Many proteins of interests belong to (sub)families of proteins with high amino acid sequence homologies. Functional characterization and identification of the distribution of proteins often rely on the availability of specific antibodies against each family member. The high amino acid homologies between protein members in the same family contribute to the difficulties in generating highly specific antibodies. Using these cross-reactive antibodies often lead to conflicting results.

One such example is the orphan nuclear receptor Nurr1 that belongs to the NR4A subfamily of nuclear receptors, together with Nur77 and Nor1. Since these three factors share a high degree of amino acid homology, antibodies against each factor show significant cross reactivities, which hamper precise analysis of each factor.

Using these NR4A members as an example, it was possible to generate highly specific Nurr1 antibodies free of reactivities to Nor1 or Nur77. Since the LBDs share less homology than the DNA binding domains, the LBD of each protein was expressed and purified and then used to improve the specificity of the anti-Nurr1 antibodies. Initially, antibodies against Nurr1’s LBD exhibited modest but significant levels of cross reactivity to the other proteins, as examined by ELISA and Western blot analyses. However, when Protein A-purified Nurr1 antibodies were further purified through pre-adsorption against cross-reactive LBD domains of Nur77 and Nor1, the resulting Nurr1 antibody did not show any cross reactivity, as examined by Western blot and ELISA analyses of prominently detected Nurr1-expressing DA neurons in the midbrain areas. The Western blot data and ELISA analyses closely agree with each other, indicating that these analyses can be complementary and support each other.

Taken together, this antibody purification strategy will be extremely useful in generating a specific antibody by eliminating the cross reactivity to homologous protein members.

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The authors have nothing to disclose.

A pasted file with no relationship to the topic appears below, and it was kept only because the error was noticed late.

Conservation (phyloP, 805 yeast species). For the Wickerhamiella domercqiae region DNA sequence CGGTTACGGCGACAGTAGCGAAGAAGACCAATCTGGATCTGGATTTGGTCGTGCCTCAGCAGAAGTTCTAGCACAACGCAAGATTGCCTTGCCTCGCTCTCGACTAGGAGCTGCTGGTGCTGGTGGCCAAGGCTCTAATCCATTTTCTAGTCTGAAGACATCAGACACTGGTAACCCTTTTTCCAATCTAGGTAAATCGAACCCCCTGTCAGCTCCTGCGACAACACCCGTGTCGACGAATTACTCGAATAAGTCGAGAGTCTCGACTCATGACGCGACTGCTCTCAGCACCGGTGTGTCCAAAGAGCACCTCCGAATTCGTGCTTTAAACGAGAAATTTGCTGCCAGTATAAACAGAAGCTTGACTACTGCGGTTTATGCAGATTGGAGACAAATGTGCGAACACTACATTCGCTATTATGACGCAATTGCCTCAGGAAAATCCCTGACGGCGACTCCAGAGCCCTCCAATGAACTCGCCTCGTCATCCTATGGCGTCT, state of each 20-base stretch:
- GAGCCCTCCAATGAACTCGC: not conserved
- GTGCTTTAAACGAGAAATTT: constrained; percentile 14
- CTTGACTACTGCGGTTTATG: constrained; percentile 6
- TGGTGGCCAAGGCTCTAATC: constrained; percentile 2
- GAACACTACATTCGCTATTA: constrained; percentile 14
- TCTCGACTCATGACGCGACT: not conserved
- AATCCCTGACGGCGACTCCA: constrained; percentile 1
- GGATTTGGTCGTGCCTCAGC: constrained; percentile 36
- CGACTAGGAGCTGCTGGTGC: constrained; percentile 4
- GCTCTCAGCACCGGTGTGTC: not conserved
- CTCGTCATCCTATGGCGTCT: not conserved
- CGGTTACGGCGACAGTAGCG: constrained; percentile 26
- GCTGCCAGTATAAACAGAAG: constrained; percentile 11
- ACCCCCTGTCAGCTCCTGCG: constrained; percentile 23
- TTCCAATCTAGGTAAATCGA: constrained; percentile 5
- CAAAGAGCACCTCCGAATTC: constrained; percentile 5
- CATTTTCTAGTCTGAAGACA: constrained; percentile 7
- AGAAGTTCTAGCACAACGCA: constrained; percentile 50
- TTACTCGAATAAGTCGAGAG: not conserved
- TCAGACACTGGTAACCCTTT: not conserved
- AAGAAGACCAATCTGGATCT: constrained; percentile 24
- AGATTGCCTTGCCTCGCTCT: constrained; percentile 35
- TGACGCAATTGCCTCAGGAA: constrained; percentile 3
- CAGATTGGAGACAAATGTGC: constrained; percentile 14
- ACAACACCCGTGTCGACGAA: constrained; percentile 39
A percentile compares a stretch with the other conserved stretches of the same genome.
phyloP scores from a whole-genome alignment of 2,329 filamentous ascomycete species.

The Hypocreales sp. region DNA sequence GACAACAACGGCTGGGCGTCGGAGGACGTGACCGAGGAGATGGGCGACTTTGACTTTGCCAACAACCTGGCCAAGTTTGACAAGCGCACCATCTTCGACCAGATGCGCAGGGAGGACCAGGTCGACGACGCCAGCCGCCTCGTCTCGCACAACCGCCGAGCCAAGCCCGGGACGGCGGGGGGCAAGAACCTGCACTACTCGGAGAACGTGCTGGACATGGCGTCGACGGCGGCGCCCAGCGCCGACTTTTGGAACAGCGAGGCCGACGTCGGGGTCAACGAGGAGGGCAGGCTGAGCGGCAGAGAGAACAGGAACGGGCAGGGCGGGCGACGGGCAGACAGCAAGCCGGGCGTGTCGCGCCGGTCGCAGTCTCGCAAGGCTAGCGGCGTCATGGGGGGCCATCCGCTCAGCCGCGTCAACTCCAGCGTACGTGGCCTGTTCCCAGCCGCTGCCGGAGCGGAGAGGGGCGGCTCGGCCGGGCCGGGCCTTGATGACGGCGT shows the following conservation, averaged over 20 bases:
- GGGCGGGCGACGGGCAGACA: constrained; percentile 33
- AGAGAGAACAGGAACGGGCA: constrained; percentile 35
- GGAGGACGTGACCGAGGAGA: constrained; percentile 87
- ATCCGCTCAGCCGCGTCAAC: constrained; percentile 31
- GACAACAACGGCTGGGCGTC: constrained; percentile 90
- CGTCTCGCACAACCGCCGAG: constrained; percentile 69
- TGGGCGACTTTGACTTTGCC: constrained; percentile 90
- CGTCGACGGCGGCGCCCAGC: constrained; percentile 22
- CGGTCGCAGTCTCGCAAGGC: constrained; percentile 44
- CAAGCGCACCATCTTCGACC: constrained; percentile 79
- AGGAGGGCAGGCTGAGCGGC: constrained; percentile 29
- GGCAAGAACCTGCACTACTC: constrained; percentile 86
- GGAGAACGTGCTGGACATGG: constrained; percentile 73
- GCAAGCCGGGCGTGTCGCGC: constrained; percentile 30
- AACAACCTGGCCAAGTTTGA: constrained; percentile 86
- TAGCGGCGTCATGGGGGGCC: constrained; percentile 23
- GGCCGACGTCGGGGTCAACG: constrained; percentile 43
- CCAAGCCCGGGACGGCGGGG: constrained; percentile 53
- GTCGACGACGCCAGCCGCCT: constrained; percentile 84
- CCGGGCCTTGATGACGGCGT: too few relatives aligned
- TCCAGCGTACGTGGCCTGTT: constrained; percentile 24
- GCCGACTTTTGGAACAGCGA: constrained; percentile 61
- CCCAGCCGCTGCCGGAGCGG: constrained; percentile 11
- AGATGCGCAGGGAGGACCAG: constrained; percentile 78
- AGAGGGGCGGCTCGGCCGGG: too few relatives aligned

This work was supported by NIH grants (NS070577 and NS084869).


Name Company Catalog Number Comments
Purified Ligand Binding Domain from Nurr1, Nor 1 and Nur77 Column Storage solution
AminoLink Coupling Resin and Kit Thermo Scientific 44890
Protein A spin column Thermo Scientific 89978
Dulbecco's Phosphate-Buffered Saline Corning 21-031-CV
96 well Flate-bottom plates, High Flange, 330 μl Thermo Scientific 3455
10% Normal Goat Serum KPL 50-675-69
Milk Diluent/ Blocking Concentrate  KPL 50-82-01
IgG Elution Buffer Thermo Scientific 21004
Micro BCA Protein Assay Kit Thermo Scientific 23235
Horse Radish Peroxidase conjugated Goat anti-Rabbit IgG (H+L) Thermo Scientific 31460
Ni-NTA Resin Thermo Scientific 88221
3, 3', 5, 5' Tetramethylbenzydine Thermo Scientific 34028
2N H2SO4 Macron Fine Chemicals H381 05
Protein A IgG Binding Buffer Thermo Scientific 21001
IgG Elution Buffer Thermo Scientific 21004
Column Storage solution Phosphate Buffered Saline containing 0.02% sodium azide
Spectra/Por 7 pre-treated dialysis tubing Spectrum Labs 132128
10 ml Disposable columns Thermo Scientific 29924
AminoLink Coupling Buffer 0.1M sodium phosphate, 0.05% NaN3, pH 7.0
Quenching buffer 1M Tris. HCI, 0.05% NaN3, pH
Wash Solution 1M NaCl, 0.05% NaN3
ELISA Blocking buffer 1% Normal Horse serum (NHS), 1% Normal Goat Serum (NGS) in 1X KPL milk diluent
Storage Solution PBS pH 7.4 containing 0.02% sodium azide
Micropipettes: 10 μl; 20 μl; 200 μl; 1000 μl